One of the stumbling blocks that has appeared to be holding up Jose Mourinho's expected appointment by Manchester United has been a conflict over the ownership of the former Chelsea manager’s so-called image rights.
This comes as no surprise when you consider the potential costs to United should they have no control over the Special One's lucrative image rights.
In particular, it would appear United have raised concerns over the fact that Chelsea still retain ownership of a number of Jose Mourinho-related trademarks that date back over a decade as well as Mourinho’s pre-existing sponsorship commitments.
It is not uncommon for contract negotiations of this nature to be held up by these issues especially as, under English law, there is no freestanding ‘image right’ as such. As a result, it can be difficult for personalities like Mourinho — or indeed his employers — to prevent others from taking commercial advantage of his name, physical/pictorial image, voice, signature, or nickname.
Registering trademarks is one of the main ways that parties seek to protect what they believe is rightfully theirs, be they distinctive characteristics, such as a signature or a particular pose, which Chelsea were fully entitled to do on behalf of Mourinho.
United's options will now depend on what was agreed in the contract between Mourinho and Chelsea.
A well-drafted agreement from Mourinho’s perspective would have ensured that Chelsea’s rights over his name and image ceased when he left the club last year. A failure to include this back then may result in the slightly bizarre situation whereby United would either need to pay Chelsea a licence fee in order to use the Mourinho trademarks going forward, or offer to purchase the trademarks outright from Chelsea.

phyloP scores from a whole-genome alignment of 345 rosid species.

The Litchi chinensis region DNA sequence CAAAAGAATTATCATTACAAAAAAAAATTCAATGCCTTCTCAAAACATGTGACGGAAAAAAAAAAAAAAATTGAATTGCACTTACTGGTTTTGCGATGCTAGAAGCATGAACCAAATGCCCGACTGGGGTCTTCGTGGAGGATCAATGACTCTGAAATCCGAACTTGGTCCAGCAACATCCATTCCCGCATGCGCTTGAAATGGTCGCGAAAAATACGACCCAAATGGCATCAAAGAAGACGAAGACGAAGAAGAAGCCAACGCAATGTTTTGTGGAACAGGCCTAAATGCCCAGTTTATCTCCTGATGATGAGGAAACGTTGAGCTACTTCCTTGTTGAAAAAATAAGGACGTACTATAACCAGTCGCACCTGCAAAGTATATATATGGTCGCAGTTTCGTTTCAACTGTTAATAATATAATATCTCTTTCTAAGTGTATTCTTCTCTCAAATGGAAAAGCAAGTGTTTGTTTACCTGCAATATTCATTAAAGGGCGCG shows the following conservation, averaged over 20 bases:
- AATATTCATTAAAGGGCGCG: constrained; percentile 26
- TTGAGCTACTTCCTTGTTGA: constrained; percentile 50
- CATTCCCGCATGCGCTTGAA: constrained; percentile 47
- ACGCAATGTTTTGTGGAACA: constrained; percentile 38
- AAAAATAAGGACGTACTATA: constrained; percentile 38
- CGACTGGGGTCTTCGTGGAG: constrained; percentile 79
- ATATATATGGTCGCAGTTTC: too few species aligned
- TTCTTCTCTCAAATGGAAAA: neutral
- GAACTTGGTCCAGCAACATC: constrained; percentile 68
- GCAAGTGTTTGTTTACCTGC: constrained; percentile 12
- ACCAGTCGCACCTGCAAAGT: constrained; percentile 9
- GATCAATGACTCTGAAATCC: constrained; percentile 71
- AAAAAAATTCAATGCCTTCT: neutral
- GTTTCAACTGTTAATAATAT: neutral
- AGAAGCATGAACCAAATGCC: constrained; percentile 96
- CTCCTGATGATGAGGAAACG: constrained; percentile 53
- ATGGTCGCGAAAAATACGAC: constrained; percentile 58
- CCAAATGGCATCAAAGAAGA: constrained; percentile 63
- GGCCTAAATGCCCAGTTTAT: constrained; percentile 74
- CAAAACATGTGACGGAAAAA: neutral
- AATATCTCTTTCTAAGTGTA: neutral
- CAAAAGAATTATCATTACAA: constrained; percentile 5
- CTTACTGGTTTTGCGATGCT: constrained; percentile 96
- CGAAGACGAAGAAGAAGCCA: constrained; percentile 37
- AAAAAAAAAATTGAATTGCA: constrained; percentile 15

United and Mourinho might want to file their own trademark applications to prompt a challenge from Chelsea and then fight it out or investigate whether Chelsea’s marks are vulnerable to challenge — an option for any goods and services of which the trademarks have not been used for five years. Yet none of this seemed to be an issue when Mourinho managed some of Chelsea’s European rivals.
In recent years, several English clubs have followed the likes of Real Madrid in Spain by insisting that their personnel assign all of these types of right to the club under their employment contracts. This is to ensure that the club are able to attract big sponsors with guarantees that those associated with the club will not be affiliated themselves to their sponsors’ rivals.
The fact that Mourinho has his own sponsorship arrangements that conflict with United’s provides a perfect example of why clubs increasingly insist on all deals needing to be negotiated through them. United may be in breach of their own contracts with their sponsors by allowing the club’s manager to endorse rival goods.
The fall-out could be worth millions.
As a result, I would expect that both sides will be desperately reviewing the contracts to see what kind of leverage they have to agree a compromise that will keep everyone happy.